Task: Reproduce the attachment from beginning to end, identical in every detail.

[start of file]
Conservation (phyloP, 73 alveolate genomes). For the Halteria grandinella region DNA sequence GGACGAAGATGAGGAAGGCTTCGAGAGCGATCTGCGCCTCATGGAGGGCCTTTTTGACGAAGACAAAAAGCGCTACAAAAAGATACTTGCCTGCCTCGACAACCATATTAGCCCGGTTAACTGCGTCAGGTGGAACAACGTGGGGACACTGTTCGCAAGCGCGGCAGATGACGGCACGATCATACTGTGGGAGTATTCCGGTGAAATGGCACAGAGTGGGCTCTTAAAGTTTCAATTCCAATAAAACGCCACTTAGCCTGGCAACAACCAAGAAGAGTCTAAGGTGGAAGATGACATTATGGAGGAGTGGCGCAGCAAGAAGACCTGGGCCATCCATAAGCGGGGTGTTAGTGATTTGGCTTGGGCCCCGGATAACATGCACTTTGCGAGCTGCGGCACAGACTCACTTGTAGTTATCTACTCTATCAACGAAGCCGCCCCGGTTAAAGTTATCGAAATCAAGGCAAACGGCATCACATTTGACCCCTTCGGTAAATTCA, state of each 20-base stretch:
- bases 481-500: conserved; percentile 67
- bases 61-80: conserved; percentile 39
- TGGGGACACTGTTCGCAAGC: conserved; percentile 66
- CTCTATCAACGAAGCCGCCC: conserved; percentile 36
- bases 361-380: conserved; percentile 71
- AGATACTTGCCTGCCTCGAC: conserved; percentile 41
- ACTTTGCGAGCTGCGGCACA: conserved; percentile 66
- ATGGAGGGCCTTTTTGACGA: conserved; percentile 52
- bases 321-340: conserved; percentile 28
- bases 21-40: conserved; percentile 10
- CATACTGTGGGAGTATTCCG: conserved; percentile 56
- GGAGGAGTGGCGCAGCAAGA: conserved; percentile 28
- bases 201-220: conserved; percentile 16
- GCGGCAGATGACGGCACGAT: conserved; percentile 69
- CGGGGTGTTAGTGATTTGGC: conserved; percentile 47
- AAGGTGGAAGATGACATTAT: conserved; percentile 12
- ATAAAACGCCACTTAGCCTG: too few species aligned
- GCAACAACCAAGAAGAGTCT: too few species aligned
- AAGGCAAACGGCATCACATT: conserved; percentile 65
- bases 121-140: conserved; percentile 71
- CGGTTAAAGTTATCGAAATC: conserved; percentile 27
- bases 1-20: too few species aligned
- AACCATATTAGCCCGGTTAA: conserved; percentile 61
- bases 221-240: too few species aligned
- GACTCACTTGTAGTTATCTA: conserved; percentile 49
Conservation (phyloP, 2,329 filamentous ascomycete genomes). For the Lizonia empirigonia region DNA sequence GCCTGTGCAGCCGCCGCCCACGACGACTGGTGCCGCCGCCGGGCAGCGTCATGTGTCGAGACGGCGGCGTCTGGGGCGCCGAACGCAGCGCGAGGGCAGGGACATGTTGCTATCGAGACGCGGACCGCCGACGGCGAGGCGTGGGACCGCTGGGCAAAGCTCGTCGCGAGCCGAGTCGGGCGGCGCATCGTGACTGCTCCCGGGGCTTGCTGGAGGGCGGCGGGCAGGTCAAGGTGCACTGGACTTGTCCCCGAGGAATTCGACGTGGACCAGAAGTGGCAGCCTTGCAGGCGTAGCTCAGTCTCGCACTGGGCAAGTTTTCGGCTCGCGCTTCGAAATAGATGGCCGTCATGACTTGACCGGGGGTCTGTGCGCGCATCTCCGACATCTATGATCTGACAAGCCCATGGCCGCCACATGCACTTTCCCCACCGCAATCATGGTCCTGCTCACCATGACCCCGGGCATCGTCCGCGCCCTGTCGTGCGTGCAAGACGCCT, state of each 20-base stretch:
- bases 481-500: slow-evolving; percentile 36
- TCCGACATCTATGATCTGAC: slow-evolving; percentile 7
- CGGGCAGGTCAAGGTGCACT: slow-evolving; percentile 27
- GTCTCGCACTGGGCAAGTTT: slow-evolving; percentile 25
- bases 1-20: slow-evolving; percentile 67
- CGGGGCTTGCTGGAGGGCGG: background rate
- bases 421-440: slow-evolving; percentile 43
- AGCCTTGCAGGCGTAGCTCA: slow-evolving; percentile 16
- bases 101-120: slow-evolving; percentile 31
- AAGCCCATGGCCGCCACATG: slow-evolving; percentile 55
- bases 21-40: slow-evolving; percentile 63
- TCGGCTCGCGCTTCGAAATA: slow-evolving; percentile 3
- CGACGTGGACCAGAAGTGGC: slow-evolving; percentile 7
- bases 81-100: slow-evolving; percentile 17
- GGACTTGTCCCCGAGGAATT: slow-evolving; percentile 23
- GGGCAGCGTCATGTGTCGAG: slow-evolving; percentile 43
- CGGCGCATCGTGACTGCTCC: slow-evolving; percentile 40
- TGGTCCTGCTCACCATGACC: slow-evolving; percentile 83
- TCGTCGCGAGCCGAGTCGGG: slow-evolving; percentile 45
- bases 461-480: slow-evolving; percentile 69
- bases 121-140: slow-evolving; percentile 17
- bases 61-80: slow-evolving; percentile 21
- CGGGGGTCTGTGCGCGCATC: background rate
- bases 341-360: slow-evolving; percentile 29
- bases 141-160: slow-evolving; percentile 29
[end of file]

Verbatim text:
Conservation (phyloP, 73 alveolate genomes). For the Halteria grandinella region DNA sequence GGACGAAGATGAGGAAGGCTTCGAGAGCGATCTGCGCCTCATGGAGGGCCTTTTTGACGAAGACAAAAAGCGCTACAAAAAGATACTTGCCTGCCTCGACAACCATATTAGCCCGGTTAACTGCGTCAGGTGGAACAACGTGGGGACACTGTTCGCAAGCGCGGCAGATGACGGCACGATCATACTGTGGGAGTATTCCGGTGAAATGGCACAGAGTGGGCTCTTAAAGTTTCAATTCCAATAAAACGCCACTTAGCCTGGCAACAACCAAGAAGAGTCTAAGGTGGAAGATGACATTATGGAGGAGTGGCGCAGCAAGAAGACCTGGGCCATCCATAAGCGGGGTGTTAGTGATTTGGCTTGGGCCCCGGATAACATGCACTTTGCGAGCTGCGGCACAGACTCACTTGTAGTTATCTACTCTATCAACGAAGCCGCCCCGGTTAAAGTTATCGAAATCAAGGCAAACGGCATCACATTTGACCCCTTCGGTAAATTCA, state of each 20-base stretch:
- bases 481-500: conserved; percentile 67
- bases 61-80: conserved; percentile 39
- TGGGGACACTGTTCGCAAGC: conserved; percentile 66
- CTCTATCAACGAAGCCGCCC: conserved; percentile 36
- bases 361-380: conserved; percentile 71
- AGATACTTGCCTGCCTCGAC: conserved; percentile 41
- ACTTTGCGAGCTGCGGCACA: conserved; percentile 66
- ATGGAGGGCCTTTTTGACGA: conserved; percentile 52
- bases 321-340: conserved; percentile 28
- bases 21-40: conserved; percentile 10
- CATACTGTGGGAGTATTCCG: conserved; percentile 56
- GGAGGAGTGGCGCAGCAAGA: conserved; percentile 28
- bases 201-220: conserved; percentile 16
- GCGGCAGATGACGGCACGAT: conserved; percentile 69
- CGGGGTGTTAGTGATTTGGC: conserved; percentile 47
- AAGGTGGAAGATGACATTAT: conserved; percentile 12
- ATAAAACGCCACTTAGCCTG: too few species aligned
- GCAACAACCAAGAAGAGTCT: too few species aligned
- AAGGCAAACGGCATCACATT: conserved; percentile 65
- bases 121-140: conserved; percentile 71
- CGGTTAAAGTTATCGAAATC: conserved; percentile 27
- bases 1-20: too few species aligned
- AACCATATTAGCCCGGTTAA: conserved; percentile 61
- bases 221-240: too few species aligned
- GACTCACTTGTAGTTATCTA: conserved; percentile 49
Conservation (phyloP, 2,329 filamentous ascomycete genomes). For the Lizonia empirigonia region DNA sequence GCCTGTGCAGCCGCCGCCCACGACGACTGGTGCCGCCGCCGGGCAGCGTCATGTGTCGAGACGGCGGCGTCTGGGGCGCCGAACGCAGCGCGAGGGCAGGGACATGTTGCTATCGAGACGCGGACCGCCGACGGCGAGGCGTGGGACCGCTGGGCAAAGCTCGTCGCGAGCCGAGTCGGGCGGCGCATCGTGACTGCTCCCGGGGCTTGCTGGAGGGCGGCGGGCAGGTCAAGGTGCACTGGACTTGTCCCCGAGGAATTCGACGTGGACCAGAAGTGGCAGCCTTGCAGGCGTAGCTCAGTCTCGCACTGGGCAAGTTTTCGGCTCGCGCTTCGAAATAGATGGCCGTCATGACTTGACCGGGGGTCTGTGCGCGCATCTCCGACATCTATGATCTGACAAGCCCATGGCCGCCACATGCACTTTCCCCACCGCAATCATGGTCCTGCTCACCATGACCCCGGGCATCGTCCGCGCCCTGTCGTGCGTGCAAGACGCCT, state of each 20-base stretch:
- bases 481-500: slow-evolving; percentile 36
- TCCGACATCTATGATCTGAC: slow-evolving; percentile 7
- CGGGCAGGTCAAGGTGCACT: slow-evolving; percentile 27
- GTCTCGCACTGGGCAAGTTT: slow-evolving; percentile 25
- bases 1-20: slow-evolving; percentile 67
- CGGGGCTTGCTGGAGGGCGG: background rate
- bases 421-440: slow-evolving; percentile 43
- AGCCTTGCAGGCGTAGCTCA: slow-evolving; percentile 16
- bases 101-120: slow-evolving; percentile 31
- AAGCCCATGGCCGCCACATG: slow-evolving; percentile 55
- bases 21-40: slow-evolving; percentile 63
- TCGGCTCGCGCTTCGAAATA: slow-evolving; percentile 3
- CGACGTGGACCAGAAGTGGC: slow-evolving; percentile 7
- bases 81-100: slow-evolving; percentile 17
- GGACTTGTCCCCGAGGAATT: slow-evolving; percentile 23
- GGGCAGCGTCATGTGTCGAG: slow-evolving; percentile 43
- CGGCGCATCGTGACTGCTCC: slow-evolving; percentile 40
- TGGTCCTGCTCACCATGACC: slow-evolving; percentile 83
- TCGTCGCGAGCCGAGTCGGG: slow-evolving; percentile 45
- bases 461-480: slow-evolving; percentile 69
- bases 121-140: slow-evolving; percentile 17
- bases 61-80: slow-evolving; percentile 21
- CGGGGGTCTGTGCGCGCATC: background rate
- bases 341-360: slow-evolving; percentile 29
- bases 141-160: slow-evolving; percentile 29